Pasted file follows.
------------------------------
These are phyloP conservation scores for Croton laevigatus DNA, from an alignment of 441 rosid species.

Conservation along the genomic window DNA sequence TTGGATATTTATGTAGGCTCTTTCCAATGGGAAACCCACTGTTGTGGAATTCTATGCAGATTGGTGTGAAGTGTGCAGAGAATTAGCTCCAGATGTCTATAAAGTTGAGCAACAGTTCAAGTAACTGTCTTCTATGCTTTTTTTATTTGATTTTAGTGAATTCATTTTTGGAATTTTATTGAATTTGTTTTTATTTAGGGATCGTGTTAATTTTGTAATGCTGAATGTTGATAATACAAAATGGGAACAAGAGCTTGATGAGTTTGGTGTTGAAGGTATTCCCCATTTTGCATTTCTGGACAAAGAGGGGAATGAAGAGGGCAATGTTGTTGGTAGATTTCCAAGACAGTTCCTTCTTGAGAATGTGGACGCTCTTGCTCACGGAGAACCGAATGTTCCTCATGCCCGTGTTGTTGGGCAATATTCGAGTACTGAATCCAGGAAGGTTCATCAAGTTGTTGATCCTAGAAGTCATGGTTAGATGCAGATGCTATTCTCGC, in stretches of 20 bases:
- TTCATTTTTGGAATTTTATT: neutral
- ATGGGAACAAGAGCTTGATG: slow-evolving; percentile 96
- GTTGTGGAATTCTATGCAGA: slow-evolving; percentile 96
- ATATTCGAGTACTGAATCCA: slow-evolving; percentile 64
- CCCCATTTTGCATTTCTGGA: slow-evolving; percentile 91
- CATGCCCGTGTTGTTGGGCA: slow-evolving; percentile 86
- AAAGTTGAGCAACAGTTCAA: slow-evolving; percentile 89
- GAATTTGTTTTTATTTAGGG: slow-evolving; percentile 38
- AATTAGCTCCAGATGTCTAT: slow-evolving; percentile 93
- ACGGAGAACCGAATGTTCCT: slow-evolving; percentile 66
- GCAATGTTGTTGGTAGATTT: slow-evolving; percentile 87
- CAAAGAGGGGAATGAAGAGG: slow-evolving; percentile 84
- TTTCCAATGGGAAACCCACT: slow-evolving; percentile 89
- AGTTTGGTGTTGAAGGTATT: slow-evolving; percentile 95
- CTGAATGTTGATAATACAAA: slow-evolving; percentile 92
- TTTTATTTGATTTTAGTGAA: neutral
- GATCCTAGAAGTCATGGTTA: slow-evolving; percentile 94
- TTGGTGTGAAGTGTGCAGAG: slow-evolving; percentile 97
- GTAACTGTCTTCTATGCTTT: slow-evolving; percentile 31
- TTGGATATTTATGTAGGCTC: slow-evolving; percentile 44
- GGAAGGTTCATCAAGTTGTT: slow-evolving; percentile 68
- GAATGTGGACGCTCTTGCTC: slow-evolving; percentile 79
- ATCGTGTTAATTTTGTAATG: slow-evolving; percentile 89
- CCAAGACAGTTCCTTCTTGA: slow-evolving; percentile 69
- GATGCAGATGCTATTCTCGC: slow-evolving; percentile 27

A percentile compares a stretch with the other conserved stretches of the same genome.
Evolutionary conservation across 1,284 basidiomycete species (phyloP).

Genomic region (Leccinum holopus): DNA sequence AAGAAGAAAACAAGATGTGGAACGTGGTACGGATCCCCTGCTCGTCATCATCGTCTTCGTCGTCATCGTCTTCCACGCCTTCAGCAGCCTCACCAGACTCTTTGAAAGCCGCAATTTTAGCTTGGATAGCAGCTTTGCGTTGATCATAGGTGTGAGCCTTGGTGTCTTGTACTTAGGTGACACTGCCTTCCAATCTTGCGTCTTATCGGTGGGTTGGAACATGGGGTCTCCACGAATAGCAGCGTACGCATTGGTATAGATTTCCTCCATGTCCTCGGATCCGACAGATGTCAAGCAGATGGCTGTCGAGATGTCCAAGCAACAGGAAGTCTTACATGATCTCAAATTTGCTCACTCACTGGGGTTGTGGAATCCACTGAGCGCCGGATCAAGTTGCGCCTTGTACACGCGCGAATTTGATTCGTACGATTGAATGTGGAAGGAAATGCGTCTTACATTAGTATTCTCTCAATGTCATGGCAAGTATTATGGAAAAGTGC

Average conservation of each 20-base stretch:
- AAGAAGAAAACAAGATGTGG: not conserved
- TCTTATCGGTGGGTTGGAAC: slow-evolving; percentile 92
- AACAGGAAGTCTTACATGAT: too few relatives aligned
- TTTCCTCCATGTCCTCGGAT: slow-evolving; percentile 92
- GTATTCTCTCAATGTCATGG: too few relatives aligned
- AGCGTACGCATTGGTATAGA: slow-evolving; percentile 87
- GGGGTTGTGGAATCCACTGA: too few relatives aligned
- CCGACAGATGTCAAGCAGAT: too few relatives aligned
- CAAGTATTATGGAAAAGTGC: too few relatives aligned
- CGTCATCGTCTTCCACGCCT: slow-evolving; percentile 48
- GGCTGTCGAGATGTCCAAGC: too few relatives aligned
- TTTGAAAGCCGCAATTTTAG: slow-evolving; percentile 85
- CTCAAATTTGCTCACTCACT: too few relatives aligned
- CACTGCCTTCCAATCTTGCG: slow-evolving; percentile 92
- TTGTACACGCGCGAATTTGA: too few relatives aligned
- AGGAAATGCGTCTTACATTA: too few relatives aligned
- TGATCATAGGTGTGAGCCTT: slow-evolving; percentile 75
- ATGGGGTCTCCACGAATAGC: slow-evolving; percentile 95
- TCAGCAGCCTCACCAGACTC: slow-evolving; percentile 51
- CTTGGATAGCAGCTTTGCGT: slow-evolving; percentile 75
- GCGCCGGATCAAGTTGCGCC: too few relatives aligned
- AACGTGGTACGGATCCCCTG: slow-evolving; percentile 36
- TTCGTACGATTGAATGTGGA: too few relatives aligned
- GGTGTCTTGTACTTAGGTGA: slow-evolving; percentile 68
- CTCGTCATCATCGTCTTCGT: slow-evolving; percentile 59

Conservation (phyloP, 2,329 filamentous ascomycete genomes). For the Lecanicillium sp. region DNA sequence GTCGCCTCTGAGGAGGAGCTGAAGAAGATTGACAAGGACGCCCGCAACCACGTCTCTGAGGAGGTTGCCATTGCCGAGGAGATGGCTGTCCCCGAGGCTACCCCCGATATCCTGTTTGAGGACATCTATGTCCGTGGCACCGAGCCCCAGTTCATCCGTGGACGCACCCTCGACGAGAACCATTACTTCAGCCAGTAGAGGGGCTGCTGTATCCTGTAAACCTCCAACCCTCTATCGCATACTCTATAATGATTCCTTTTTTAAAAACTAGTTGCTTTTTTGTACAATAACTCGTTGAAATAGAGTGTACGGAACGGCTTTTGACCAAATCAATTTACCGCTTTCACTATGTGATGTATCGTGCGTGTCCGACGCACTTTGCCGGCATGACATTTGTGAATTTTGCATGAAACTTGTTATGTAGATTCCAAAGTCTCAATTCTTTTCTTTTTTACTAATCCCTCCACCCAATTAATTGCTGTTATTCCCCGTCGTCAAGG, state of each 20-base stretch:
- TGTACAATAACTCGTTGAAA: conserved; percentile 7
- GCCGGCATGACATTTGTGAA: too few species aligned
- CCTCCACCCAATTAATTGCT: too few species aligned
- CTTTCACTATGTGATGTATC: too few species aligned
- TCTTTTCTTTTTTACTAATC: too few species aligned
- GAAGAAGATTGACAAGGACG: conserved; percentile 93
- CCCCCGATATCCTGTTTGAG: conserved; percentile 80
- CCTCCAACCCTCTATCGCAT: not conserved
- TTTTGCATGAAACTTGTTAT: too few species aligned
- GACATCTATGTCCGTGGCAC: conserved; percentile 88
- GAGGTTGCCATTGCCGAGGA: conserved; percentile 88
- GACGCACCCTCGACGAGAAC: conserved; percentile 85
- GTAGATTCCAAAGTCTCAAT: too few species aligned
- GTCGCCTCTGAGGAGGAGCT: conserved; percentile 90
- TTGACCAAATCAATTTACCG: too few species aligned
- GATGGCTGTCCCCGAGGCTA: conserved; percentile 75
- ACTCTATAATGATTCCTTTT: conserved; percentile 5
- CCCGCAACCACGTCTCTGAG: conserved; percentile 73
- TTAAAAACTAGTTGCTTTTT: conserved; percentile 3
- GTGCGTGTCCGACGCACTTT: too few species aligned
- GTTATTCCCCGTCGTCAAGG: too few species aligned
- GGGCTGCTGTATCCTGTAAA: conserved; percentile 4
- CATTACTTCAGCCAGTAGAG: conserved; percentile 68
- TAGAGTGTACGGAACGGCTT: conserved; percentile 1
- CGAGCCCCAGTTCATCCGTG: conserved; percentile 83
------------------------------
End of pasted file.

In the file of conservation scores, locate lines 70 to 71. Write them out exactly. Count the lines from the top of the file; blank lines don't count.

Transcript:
- GTAGATTCCAAAGTCTCAAT: too few species aligned
- GTCGCCTCTGAGGAGGAGCT: conserved; percentile 90